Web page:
- I have too many calls, and unless I am shopping for a particular solution, I do not have the time to speak to every cold caller.
2. How do you feel about vendors speaking directly to clinicians or administrative staff?
I don’t mind because I will be involved in the final decision anyway
- I don’t mind them having the conversation, but they need to have the common courtesy to also have a conversation with me, especially if there is technology or IT resources required.
- I just don’t appreciate vendors saying that IT doesn’t have to be involved because they are going to do all the work. It never actually turns out that way, especially when interfaces are required.
- The question needs another response. I don’t mind because we have a governance system in place to vet IT projects and expenditures, but not everybody plays by the rules internally, and that’s when the process breaks down.
- Doesn’t really bother me unless they target the highest level of the organization. If so, this is unacceptable.
- Clinicians and administrative staff are going to look for solutions anyway. Whether it’s unacceptable or not — well — it just is. I’m not going to stop this any more than stopping the sun from coming up, so I might as well figure out how to leverage it. When something comes from a clinician, I listen and ask questions, and use it as an opportunity to build a relationship with the clinician.
- This is sometimes okay, sometimes very bad. For the most part, it is okay. I believe it spreads around the vetting process and 25% or more of the time, if it passes that test, it was a good idea.
- I might have asked for degree of aggravation in the question answers. You cannot stop it. Every professional organization meeting of any substantial size is attended by vendors hawking their wares.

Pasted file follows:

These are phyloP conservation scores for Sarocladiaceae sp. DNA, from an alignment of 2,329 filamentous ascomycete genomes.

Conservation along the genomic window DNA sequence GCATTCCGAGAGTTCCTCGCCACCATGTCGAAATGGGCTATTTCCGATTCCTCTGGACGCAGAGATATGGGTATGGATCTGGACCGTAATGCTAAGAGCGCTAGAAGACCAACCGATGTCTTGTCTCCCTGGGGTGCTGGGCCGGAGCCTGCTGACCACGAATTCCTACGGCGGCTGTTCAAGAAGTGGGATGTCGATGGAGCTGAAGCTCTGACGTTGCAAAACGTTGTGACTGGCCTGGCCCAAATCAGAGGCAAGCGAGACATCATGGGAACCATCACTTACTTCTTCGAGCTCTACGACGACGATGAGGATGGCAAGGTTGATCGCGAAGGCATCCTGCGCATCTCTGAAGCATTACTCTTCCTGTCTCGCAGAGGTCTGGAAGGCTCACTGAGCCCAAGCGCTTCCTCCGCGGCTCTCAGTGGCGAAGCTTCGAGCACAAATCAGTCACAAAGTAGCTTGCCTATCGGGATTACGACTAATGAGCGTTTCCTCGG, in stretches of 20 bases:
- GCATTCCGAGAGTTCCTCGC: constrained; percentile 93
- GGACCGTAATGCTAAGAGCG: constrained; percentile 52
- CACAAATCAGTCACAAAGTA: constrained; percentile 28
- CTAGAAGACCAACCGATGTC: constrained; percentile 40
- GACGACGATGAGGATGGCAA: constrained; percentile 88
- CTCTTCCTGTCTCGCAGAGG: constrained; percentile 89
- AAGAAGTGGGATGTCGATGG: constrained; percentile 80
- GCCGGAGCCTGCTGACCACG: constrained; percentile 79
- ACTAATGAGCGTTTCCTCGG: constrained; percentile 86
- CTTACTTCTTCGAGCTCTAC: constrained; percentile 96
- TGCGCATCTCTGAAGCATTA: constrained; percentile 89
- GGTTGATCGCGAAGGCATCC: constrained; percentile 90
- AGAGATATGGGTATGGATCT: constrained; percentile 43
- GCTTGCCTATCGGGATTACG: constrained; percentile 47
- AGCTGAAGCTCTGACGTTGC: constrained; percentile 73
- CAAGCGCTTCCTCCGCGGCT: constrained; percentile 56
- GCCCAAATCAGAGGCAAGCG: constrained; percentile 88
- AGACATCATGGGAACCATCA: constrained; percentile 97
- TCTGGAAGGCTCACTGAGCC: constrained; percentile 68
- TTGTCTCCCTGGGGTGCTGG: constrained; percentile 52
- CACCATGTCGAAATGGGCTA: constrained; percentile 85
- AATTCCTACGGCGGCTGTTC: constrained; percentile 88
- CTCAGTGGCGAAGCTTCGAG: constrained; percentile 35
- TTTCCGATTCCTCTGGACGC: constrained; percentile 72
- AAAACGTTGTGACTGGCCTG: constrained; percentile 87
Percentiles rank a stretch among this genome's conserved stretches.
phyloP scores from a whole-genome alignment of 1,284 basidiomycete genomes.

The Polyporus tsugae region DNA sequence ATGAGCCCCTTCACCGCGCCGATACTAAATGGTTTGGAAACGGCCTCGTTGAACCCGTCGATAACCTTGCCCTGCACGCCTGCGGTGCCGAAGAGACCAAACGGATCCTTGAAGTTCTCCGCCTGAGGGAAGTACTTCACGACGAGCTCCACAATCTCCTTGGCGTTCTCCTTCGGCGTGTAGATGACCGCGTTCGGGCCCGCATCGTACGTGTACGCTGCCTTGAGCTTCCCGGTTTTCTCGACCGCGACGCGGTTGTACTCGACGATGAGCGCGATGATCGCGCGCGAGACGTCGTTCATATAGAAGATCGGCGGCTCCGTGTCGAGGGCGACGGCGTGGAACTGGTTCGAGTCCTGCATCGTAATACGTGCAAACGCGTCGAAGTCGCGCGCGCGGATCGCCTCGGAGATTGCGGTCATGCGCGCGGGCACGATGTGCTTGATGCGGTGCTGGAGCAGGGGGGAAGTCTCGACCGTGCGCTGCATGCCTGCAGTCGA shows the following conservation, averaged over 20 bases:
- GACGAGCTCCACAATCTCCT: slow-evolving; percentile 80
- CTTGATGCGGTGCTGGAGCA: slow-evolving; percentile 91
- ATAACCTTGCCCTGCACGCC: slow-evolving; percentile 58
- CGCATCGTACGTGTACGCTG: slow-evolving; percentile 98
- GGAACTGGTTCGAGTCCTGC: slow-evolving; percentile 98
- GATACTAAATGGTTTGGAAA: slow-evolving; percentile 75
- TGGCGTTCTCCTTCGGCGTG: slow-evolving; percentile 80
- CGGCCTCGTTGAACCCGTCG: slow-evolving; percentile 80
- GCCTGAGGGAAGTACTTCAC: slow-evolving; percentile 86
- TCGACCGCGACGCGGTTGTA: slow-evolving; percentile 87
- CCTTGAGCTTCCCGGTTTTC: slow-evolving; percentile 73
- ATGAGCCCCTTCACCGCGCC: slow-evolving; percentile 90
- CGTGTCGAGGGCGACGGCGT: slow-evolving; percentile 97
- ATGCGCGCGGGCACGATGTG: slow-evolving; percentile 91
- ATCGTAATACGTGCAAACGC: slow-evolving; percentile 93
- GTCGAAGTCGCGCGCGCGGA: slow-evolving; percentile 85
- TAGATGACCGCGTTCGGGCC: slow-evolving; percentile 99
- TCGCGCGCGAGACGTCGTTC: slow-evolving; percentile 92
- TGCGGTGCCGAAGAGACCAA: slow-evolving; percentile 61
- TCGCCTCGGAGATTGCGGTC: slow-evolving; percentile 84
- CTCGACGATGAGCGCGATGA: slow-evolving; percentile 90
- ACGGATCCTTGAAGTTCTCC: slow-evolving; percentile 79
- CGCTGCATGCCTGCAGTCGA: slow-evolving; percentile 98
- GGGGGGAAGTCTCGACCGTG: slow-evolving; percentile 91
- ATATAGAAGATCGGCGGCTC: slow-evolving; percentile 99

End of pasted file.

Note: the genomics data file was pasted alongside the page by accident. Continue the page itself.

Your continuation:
- As long as I understand the needs being provided by the vendor for the clinicians, I am good with clinicians providing potential vendors.
- It is my expectation of current vendors that I will be kept informed of discussions. I do not like to be blind-sided by the vendor rep.
It’s an unacceptable ‘go around’
- Vendor will not be considered if they break the rules.
- Our colleagues have a right to learn about new opportunities and, as IS doesn’t control the entire universe of HIT vendors, many have established relationships or other reasons for direct contact. Environments, contexts, and organizational structures differ significantly, challenging vendors to “play nice.” I’d suggest they know when they need to be in contact with IS and when it is a deliberate (and not appreciated) end-around.
- With prior coordination, I often encourage it….on cold calls, it is a poor form that can have negative consequences to the vendors ultimate objective…..bottom line is it can create the need for too much damage control.
- Unacceptable and pretty unethical and unfruitful for them. When push comes to shove, they have to talk with me before they go to the next level, and they will have allready left a bad taste.
- I would have picked an answer in between. This is not a control thing… but it is, really. We need to know what is being pitched and if it fits in the bigger picture before a contract gets signed for something that, in the end, is a waste of money and time for us. Some vendors are incomprehensively bad at this.
- The question itself pits two extremes of CIOs opinion: carefree attitude or police state. I’m somewhere in the middle. I don’t like to be triangulated (“Oh, don’t bother IS, they’ll probably say No and this is just an ASP…”). In the end, helping our joint customers see how to embrace information and technology in novel ways to improve business helps both vendor/partner and IS, so it’s best if we are aligned.